Taking a short break from writing about the flight sim world just to document some thoughts I have towards the real world. Specifically the real world of aviation and the impact of the COVID-19 pandemic it is experiencing.
Like many avid flight simulation enthusiasts, I’m also an avid avgeek. It’s somewhat funny if you think about it. As much as I enjoy the hobby of flight simulation and enjoy the real world of aviation, I’ve never had any desire to obtain my private pilots license. The amount of money I’ve spent on the sim world could have gone a long ways towards paying for lessons. But either I was too busy in my younger days or now it’s just too expensive. Either way, time (or lack thereof) still plays an integral part I guess. But in any event, I still very much love everything about real world aviation. It might just be plane spotting from my back deck or even travel…I love it all. But the future of aviation is really uncertain at this point in time.
Sure, we all must keep a positive outlook on this. As my long time readers will know, my wife and I usually travel to Europe every other year or so. We were just over last summer and while we had no plans to travel this year (2020), I’m sure we’ll make the trip again sometime in the future.
State of the Airlines
Within the aviation industry, airlines are struggling. Most major airports around the world look like airplane parking lots with multiple runways and taxiways being closed and used for storage. Those airlines still flying are only operating a small fraction of their fleet and routes. These flights may contain a few passengers, but mainly are flying cargo. It’s unclear whether carriers will be able to weather this storm. While we’re starting to see a re-opening of the world’s economies…I’m not sure how long it will be before we see a return of pre-COVID-19 air travel.
The Demise of the Jumbo
Airlines were quick to begin grounding their fleet of aircraft around the world. As previously mentioned, some airlines are storing aircraft at their hub airport locations while others are flying them out for longer term storage in the many desert storage locations. As airlines begin to predict their return to service, the jumbo jet doesn’t appear to be part of their plan. Virgin Atlantic made the decision to retire their Boeing 747-400’s in early May. Delta will retire their entire Boeing 777 fleet by end of the year. Of the approx. 234 Airbus A380’s, not a single one is flying at the present time and just yesterday I heard that Emirate’s has plans to retire some 46 of their A380’s approx. 10 years ahead of schedule.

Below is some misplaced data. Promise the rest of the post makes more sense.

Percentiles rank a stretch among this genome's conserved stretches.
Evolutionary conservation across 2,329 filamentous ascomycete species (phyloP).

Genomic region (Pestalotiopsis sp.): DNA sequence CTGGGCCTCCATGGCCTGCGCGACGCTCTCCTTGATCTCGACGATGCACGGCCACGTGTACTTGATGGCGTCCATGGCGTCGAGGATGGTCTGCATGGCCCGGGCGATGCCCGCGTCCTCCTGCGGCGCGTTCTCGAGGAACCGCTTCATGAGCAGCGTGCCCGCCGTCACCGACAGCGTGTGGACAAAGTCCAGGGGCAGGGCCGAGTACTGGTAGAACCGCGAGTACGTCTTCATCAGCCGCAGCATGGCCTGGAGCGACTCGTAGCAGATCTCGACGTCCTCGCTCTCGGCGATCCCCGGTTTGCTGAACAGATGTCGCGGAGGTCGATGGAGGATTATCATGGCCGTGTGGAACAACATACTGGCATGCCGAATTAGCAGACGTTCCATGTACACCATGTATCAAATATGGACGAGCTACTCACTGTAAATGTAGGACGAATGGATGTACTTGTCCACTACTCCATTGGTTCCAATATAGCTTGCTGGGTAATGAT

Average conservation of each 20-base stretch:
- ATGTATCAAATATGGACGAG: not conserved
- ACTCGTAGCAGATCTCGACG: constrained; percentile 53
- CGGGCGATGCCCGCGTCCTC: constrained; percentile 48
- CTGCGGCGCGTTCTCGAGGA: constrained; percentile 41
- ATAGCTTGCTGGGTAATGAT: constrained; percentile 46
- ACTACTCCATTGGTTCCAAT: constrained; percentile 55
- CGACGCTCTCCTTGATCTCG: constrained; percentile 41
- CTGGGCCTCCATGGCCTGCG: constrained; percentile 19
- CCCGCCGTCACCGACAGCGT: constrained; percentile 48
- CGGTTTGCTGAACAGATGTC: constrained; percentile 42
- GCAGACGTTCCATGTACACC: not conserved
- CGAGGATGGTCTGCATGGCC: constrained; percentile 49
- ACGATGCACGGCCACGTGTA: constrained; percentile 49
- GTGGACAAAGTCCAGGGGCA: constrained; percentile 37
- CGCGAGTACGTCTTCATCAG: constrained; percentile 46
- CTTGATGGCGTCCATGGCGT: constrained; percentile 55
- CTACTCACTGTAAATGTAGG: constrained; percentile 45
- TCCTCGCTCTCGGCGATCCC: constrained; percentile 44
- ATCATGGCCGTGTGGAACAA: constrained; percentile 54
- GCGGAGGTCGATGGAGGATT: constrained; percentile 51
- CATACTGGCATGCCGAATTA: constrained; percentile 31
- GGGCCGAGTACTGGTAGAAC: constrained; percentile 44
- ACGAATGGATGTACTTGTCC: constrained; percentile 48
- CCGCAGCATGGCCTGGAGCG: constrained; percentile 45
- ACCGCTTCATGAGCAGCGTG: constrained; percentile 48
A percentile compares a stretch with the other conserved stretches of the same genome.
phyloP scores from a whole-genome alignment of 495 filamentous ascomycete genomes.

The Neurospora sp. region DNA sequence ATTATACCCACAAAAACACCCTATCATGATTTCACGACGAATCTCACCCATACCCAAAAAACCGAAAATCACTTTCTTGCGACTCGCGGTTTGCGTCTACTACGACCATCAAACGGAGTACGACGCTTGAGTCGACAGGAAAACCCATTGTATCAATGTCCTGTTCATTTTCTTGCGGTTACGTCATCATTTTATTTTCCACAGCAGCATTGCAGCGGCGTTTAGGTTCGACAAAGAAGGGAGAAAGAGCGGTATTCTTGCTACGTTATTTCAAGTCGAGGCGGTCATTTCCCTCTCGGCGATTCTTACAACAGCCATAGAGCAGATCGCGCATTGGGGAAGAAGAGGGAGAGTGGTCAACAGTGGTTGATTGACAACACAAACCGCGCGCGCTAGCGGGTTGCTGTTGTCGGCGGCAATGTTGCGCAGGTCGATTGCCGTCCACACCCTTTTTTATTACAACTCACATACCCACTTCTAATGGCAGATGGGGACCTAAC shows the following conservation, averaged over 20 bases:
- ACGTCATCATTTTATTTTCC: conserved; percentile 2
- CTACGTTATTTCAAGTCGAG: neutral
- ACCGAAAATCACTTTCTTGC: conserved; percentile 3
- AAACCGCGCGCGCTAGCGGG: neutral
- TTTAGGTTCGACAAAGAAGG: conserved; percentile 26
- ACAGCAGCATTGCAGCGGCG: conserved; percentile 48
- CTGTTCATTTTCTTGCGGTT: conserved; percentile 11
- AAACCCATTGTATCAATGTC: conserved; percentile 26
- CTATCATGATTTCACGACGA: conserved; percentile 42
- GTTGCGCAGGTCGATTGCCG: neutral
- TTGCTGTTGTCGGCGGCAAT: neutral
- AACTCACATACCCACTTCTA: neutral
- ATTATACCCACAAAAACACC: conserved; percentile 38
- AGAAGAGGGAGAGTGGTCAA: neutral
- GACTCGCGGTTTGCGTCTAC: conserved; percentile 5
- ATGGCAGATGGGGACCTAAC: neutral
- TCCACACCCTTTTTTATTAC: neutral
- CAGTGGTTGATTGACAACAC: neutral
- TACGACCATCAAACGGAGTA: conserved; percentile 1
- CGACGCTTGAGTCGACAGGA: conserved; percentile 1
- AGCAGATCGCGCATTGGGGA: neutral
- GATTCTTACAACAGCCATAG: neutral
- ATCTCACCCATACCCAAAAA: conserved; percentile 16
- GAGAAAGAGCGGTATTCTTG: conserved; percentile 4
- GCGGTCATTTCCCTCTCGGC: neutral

Long Live the Queen
My trip to London last summer was onboard British Airways Boeing 747-400. A truly magnificent aircraft and my favorite to travel on. While I can’t be certain, but I suspect that flight will go down in my personal history as the last time I was able to fly on the B744. Most of the 744’s are in the 20+ year age range and just simply may not survive this crisis. But of course that’s not to say we’ll never see another Boeing 747 flying into our favorite airports.
Both the Boeing 747-400 and 777 will continue to fly as cargo aircraft for many years to come. While some passenger variants may end up in the airplane graveyard, many will be retrofitted and return to service flying cargo all around the world. This of course won’t be the case for the Airbus A380. Unfortunately, the A380 (passenger variant) wasn’t designed to have an afterlife as a cargo hauler.
Not Just Widebodies
The impact of COVID-19 isn’t just hitting widebody aircraft. While one can argue that Boeing certainly had major issues before COVID-19 was even heard of, the global pandemic certainly isn’t making it easy on the aircraft manufacture and specifically for the Boeing 737 Max. In recent days, orders totaling just over 100 aircraft were cancelled and of course the worldwide fleet of this variant has been grounded for more than a year. It’s truly difficult to predict when or even if the 737 Max will ever fly again.
While not aviation related, I’ve heard that RV sales are at an all time high. At least for now, people are changing their attitudes about travel and will opt to take their entire house with them where ever they may roam. This might be wise for some as everything you need is all self-contained in your RV.
As I said at the top of the piece, the future is simply unknown. As I write this, I’ve been self-isolating/working from home for just over two months. I don’t expect this to change anytime soon. Many tech companies have decided not to attempt to bring their workforce back until sometime next year. Other companies are planning to continue with a work from home policy indefinitely. While I personally believe we’ll continue to see a drop in the infection/death rate due to COVID-19 throughout the summer, I believe we may see it climb once again later this fall as we enter the typical flu season. Again, while the future is unknown…we all need to be prepared for the impacts of COVID-19 (in one way or other) to continue to impact us well into the decade.
Thanks for reading and I’ll be sure to return shortly with a P3Dv5 setup update. Until then, please continue to take care of yourself and those around you.